Some people eat, sleep and chew gum, I do genealogy and write...

Tuesday, March 22, 2016

Successfully Using

There are quite a few large, online database programs that list cemeteries. In addition, there are an even larger number of online lists, books and other publications that have lists of burials. In a few of the publications, the cemeteries are both clearly identified and have specific directions for determining the location. Even a fewer number of the publications and websites contain maps of the locations of the graves. The very large and rapidly growing website,, addresses the main issue in locating graves. All of the graves are marked and mapped with their exact geographical coordinates and by using a GPS equipped mobile device, you can navigate directly to any of the graves listed.

All of the cemeteries identified in the program are located on an interactive map. Here is an example of a screenshot showing the cemeteries in Utah Valley around the town of Provo, Utah.

The map shows cemeteries as follows:


Cemetery with 1000+ BillionGraves Images
Cemetery with BillionGraves Images
Cemetery with less than 20 BillionGraves Images
Cemetery without BillionGraves Images (Zoom in to see)

You can zoom in to accurately locate any marked cemetery. Here is a screenshot of the page for the Provo City Cemetery.

You might note that there are 21,472 images of graves and every singe grave is marked on a map and located with its geographical coordinates. This information comes from the fact that entries into the website are made by using smartphones or tablets that are GPS enabled. As photos are made by the website contributors, the images are automatically uploaded to the website where the images can be transcribed. Here is a screenshot of a map of the Provo City Cemetery showing the gravemarker groups with the number of markers in each group.

By zooming in on the map, you can see the markers for individual graves.

If you continue to zoom in, you can ultimately see individual graves. If you search for a specific grave or select an individual grave marker, you can see the information available about that grave. Here is a screenshot showing one individual grave.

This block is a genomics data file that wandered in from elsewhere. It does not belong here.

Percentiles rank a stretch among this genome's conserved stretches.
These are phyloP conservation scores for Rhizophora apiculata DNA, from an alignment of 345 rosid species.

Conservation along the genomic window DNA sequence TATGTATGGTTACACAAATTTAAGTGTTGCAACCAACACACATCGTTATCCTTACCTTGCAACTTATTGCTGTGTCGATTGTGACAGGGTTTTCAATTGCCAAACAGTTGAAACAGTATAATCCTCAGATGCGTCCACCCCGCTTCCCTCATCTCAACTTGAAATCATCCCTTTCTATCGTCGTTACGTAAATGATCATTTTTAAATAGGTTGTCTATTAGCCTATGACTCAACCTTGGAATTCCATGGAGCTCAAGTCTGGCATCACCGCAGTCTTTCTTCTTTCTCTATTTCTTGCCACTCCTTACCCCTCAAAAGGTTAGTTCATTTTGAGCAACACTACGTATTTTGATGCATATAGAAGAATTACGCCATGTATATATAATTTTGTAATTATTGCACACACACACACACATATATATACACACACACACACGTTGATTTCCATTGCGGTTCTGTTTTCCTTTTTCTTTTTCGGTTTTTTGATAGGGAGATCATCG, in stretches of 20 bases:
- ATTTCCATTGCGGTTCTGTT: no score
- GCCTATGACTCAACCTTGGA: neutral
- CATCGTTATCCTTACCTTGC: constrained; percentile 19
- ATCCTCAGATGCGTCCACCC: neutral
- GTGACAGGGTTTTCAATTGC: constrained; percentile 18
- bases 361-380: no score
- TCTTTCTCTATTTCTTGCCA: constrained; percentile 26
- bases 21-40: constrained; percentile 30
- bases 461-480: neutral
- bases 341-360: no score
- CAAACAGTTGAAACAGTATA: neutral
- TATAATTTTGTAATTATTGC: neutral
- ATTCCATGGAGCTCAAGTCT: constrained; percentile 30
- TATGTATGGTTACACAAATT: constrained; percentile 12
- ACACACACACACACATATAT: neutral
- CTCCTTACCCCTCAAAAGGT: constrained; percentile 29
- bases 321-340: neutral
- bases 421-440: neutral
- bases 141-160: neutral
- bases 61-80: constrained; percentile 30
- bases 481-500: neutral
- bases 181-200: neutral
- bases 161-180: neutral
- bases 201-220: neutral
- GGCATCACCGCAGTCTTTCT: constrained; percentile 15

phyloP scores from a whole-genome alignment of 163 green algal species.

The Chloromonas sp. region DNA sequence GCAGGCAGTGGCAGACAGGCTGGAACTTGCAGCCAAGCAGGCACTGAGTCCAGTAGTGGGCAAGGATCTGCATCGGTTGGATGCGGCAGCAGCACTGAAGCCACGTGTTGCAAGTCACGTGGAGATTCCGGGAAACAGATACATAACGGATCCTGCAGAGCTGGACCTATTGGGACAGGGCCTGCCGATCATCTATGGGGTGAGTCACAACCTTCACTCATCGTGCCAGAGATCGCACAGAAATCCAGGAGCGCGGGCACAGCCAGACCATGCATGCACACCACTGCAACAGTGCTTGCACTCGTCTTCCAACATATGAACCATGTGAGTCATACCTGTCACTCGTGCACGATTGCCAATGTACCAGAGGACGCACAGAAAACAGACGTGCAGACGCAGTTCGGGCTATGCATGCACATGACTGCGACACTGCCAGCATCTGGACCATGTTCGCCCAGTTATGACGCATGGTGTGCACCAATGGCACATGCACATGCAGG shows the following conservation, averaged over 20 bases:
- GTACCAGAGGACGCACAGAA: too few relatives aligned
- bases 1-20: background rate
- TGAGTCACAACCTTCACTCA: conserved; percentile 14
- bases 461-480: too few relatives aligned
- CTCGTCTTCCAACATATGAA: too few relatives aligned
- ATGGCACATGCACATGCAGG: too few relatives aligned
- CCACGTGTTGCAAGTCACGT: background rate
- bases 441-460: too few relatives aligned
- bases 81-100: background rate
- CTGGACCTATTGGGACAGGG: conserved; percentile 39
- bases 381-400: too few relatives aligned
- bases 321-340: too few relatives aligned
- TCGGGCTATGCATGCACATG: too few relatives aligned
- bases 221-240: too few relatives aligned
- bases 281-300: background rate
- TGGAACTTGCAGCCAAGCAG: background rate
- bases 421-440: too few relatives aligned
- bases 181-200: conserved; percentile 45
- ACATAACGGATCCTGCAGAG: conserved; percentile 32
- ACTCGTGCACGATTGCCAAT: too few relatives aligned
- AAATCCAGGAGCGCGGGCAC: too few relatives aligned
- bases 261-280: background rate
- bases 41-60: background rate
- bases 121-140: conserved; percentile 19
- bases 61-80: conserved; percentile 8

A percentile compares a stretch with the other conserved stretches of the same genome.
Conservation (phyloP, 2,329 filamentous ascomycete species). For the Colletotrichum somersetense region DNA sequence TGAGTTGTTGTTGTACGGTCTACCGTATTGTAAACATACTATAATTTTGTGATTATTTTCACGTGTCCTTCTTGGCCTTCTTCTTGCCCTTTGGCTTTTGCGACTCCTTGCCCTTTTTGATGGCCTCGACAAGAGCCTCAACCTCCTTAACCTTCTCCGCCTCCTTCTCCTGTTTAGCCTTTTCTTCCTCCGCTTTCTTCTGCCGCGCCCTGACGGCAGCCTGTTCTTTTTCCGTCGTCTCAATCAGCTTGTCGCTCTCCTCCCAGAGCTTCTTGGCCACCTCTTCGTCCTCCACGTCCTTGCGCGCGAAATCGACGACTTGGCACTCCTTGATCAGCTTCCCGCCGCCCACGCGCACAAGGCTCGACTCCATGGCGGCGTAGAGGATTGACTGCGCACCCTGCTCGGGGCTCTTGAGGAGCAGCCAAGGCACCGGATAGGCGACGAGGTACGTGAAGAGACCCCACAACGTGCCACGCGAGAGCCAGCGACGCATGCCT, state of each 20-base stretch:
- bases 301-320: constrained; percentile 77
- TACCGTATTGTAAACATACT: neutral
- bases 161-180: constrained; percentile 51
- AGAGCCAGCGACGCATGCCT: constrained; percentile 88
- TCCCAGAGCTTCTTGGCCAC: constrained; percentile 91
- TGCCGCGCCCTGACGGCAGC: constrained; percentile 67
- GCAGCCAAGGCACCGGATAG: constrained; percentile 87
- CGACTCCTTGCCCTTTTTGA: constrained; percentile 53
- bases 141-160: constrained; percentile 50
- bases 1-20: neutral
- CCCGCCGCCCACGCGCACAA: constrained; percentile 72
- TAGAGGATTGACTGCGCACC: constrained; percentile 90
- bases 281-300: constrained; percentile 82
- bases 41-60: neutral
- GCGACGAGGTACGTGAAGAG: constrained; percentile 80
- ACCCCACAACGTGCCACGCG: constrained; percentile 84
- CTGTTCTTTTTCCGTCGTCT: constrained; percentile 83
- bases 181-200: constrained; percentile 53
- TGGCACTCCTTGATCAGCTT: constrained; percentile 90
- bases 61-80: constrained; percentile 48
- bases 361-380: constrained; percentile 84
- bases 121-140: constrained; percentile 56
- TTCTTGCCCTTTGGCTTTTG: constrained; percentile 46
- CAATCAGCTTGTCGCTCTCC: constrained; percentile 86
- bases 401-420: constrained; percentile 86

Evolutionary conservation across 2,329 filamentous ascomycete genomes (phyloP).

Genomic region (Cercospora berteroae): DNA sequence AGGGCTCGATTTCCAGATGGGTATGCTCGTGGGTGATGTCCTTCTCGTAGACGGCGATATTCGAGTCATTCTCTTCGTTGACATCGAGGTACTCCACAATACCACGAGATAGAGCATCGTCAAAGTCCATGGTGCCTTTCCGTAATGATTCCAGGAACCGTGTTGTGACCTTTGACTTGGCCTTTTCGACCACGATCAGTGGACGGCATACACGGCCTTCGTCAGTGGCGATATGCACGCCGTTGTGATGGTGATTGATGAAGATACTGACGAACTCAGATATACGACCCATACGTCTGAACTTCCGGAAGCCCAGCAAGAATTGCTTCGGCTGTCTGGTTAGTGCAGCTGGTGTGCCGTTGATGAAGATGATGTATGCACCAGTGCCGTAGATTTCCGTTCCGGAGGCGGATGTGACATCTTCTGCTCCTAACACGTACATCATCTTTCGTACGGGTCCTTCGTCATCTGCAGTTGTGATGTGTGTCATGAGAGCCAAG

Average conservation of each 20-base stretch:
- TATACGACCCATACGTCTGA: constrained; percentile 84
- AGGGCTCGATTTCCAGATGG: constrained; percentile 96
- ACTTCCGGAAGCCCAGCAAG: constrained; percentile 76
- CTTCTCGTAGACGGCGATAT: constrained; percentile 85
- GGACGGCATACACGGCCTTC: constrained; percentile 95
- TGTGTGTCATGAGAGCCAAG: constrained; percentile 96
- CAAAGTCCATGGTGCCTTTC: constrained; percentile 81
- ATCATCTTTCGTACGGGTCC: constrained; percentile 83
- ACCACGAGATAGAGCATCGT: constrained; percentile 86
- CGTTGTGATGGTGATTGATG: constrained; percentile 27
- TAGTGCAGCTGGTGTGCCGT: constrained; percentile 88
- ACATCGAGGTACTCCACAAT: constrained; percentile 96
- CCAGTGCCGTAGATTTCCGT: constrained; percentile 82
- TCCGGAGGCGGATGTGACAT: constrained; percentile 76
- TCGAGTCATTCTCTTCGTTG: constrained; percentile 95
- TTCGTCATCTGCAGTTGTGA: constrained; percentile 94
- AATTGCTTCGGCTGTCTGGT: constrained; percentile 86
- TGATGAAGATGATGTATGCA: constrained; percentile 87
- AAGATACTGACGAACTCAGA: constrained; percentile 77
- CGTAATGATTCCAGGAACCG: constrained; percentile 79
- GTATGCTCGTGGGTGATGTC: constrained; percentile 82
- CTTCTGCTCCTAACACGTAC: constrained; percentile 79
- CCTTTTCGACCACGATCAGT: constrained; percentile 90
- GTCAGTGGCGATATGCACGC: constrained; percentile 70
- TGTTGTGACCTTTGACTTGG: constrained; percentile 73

The website is free to search and view the maps and grave information. There is a subscription-based Plus version that adds some extremely valuable features including identifying family plots within the cemetery, showing the identity of nearby graves, a map locating everyone with your same family names sorted by city, county, state or country. Here is a screenshot of the BG+ feature page.

When visiting a large cemetery, you may find it quite difficult to locate a specific grave even with a map supplied by the cemetery's sexton, if such a map is available. Using a smartphone with GPS enabled, you can walk directly to a grave. Here is a screenshot of the search page.

Here is the grave of my Great-grandfather, Henry Martin Tanner.

I have the BillionGraves+ version of the program, so I can see a list of all of the 133 people with the Tanner surname buried in cemeteries in Arizona.

In searching through the list, I find the grave of my Great-Grandmother, Eliza Ellen Parkinson Tanner.

I examined some of the other very interesting features of the website in a recent blog post entitled, "BillionGraves Plus adds powerful new analytic tools."

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